Fermilab's new August 10, 2023 paper and its abstract described it latest improved measurement of muon g-2:

Screenshot 2023-08-10 at 11.12.57 AM.png

The new paper doesn't delve in depth into the theoretical prediction issues even to the level addressed in today's live streamed presentation. It says only:
A comprehensive prediction for the Standard Model value of the muon magnetic anomaly was compiled most recently by the Muon g−2 Theory Initiative in 2020[20], using results from[21–31]. The leading order hadronic contribution, known as hadronic vacuum polarization (HVP)was taken from e+e−→hadrons cross section measurements performed by multiple experiments. However, a recent lattice calculation of HVP by the BMW collaboration[30] shows significant tension with the e+e− data. Also, a new preliminary measurement of the e+e−→π+π−cross section from the CMD-3 experiment[32] disagrees significantly with all other e+e−data. There are ongoing efforts to clarify the current theoretical situation[33]. 
While a comparison between the Fermilab result from Run-1/2/3 presented here, aµ(FNAL),and the 2020 prediction yields a discrepancy of 5.0σ, an updated prediction considering all available data will likely yield a smaller and less significant discrepancy.
This is 5 sigma from the partially data based 2020 White Paper's Standard Model prediction, but much closer to (consistent at the 2 sigma level with) the 2020 BMW Lattice QCD based prediction (which is 1.8 sigma from the experimental result and has been corroborated by essentially all other partial Lattice QCD calculations since the last announcement) and to a prediction made using a subset of the data in the partially data based prediction which is closest to the experimental result (which is even closer to the experimental result).

This is shown in the YouTube screen shot from their presentation this morning (below):

Screenshot 2023-08-10 at 10.03.01 AM.png

As the screenshot makes visually very clear, there is now much more uncertainty in the theoretically calculated Standard Model predicted value of muon g-2 than there is in the experimental measurement itself.

For those of you who aren't visual learners:

World Experimental Average (2023): 116,592,059(22)
Fermilab Run 1+2+3 data (2023): 116,592,055(24)
Fermilab Run 2+3 data(2023): 116,592,057(25)
Combined measurement (2021): 116,592,061(41)
Fermilab Run 1 data (2021): 116,592,040(54)
Brookhaven's E821 (2006): 116,592,089(63)

Theory Initiative calculation: 116,591,810(43)
BMW calculation: 116,591,954(55)

It is important to note that every single experiment and every single theoretical prediction matches up exactly 116,592 times 10^-8, rounded to the nearest 10^-8 (the raw number before conversion to g-2 form is 2.00233184, which has nine significant digits). The spread from the highest best fit experimental value to the lowest best fit theoretical prediction spans only 279 times 10^-11, which is equivalent to a plus or minus two sigma uncertainty of 70 times 10^-11 from the midpoint of that range. So, all of the experimental and theoretical values are ultra-precise. 

The experimental value is already twice as precise at the theoretical prediction of its value in the Standard Model, and is expected to ultimately be about four times more precise than the current best available theoretical predictions as illustrated below.

Completed Runs 4 and 5 and in progress Run 6 are anticipated to reduce the uncertainty in the experimental measurement over the next two or three years, by about 50%, but mostly from Run 4 which should release its results sometime around October of 2024. The additional experimental precision anticipated from Run 5 and Run 6 is expected to be pretty modest.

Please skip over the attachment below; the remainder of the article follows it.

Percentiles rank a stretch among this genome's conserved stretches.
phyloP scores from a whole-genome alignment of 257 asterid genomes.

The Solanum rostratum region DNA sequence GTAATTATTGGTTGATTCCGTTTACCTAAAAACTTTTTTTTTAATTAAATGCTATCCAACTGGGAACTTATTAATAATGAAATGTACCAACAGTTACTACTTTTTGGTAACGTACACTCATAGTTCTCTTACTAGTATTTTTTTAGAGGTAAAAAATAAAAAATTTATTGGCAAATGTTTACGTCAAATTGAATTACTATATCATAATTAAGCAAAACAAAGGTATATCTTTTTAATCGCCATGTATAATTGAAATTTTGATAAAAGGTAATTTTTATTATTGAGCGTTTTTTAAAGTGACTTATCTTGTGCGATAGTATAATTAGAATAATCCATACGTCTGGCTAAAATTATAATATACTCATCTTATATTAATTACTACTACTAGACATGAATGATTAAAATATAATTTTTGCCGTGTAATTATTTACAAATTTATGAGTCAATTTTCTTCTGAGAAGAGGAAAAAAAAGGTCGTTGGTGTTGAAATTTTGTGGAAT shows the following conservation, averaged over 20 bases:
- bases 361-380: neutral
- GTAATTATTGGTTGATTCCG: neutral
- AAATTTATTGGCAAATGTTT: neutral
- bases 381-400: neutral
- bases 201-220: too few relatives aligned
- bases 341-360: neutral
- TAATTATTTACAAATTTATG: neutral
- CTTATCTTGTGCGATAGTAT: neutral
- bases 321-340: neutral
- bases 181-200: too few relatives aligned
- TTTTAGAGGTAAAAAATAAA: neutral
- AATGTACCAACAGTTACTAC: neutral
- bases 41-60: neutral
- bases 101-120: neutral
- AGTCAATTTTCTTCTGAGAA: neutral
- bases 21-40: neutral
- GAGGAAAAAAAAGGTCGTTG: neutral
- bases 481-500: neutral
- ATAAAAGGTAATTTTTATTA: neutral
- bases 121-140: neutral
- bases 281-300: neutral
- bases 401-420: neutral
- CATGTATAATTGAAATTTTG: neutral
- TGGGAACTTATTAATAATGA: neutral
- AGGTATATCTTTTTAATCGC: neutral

It is likely that the true uncertainty in the 2020 White Paper result is too low, quite possibly because of understated systemic error in some of the underlying data upon which it relies from electron-positron collisions. The introduction to the CMD-3 paper also identifies a problem with the quality of the data that the Theory Initiative is relying upon:
The π+π−channel gives the major part of the hadronic contribution to the muon anomaly, 506.0±3.4×10−10 out of the total aHVP µ = 693.1±4.0×10−10 value. It also determines (together with the light-by-light contribution) the overall uncertainty ∆aµ= ±4.3×10−10 of the standard model prediction of muon g−2 [5]. 
To conform to the ultimate target precision of the ongoing Fermilab experiment [16,17]∆aexp µ [E989]≈±1.6×10−10 and the future J-PARC muon g-2/EDM experiment[18],the π+π− production cross section needs to be known with the relative overall systematic uncertainty about 0.2%. 
Several sub-percent precision measurements of the e+e−→π+π− cross section exist. The energy scan measurements were performed at VEPP-2M collider by the CMD-2 experiment (with the systematic precision of 0.6–0.8%)[19,20,21,22] and by the SND experiment (1.3%)[23]. These results have some what limited statistical precision. There are also measurements based on the initial-state radiation(ISR) technique by KLOE(0.8%)[24,25, 26,27], BABAR(0.5%)[28] and BES-III (0.9%)[29]. Due to the high luminosities of these e+e−factories, the accuracy of the results from the experiments are less limited by statistics, meanwhile they are not fully consistent with each other within the quoted systematic uncertainties. 
One of the main goals of the CMD-3 and SND experiments at the newVEPP-2000 e+e− collider at BINP, Novosibirsk, is to perform the new high precision high statistics measurement of the e+e−→π+π−cross section. 
Recently, the first SND result based on about 10% of the collected statistics was presented with a systematic uncertainty of about 0.8%[30]. 
In short, there is no reason to doubt that the Fermilab measurement of muon g-2 is every bit as solid as claimed, but the various calculations of the predicted Standard Model value of the QCD part of muon g-2 varies are in strong tension with each other.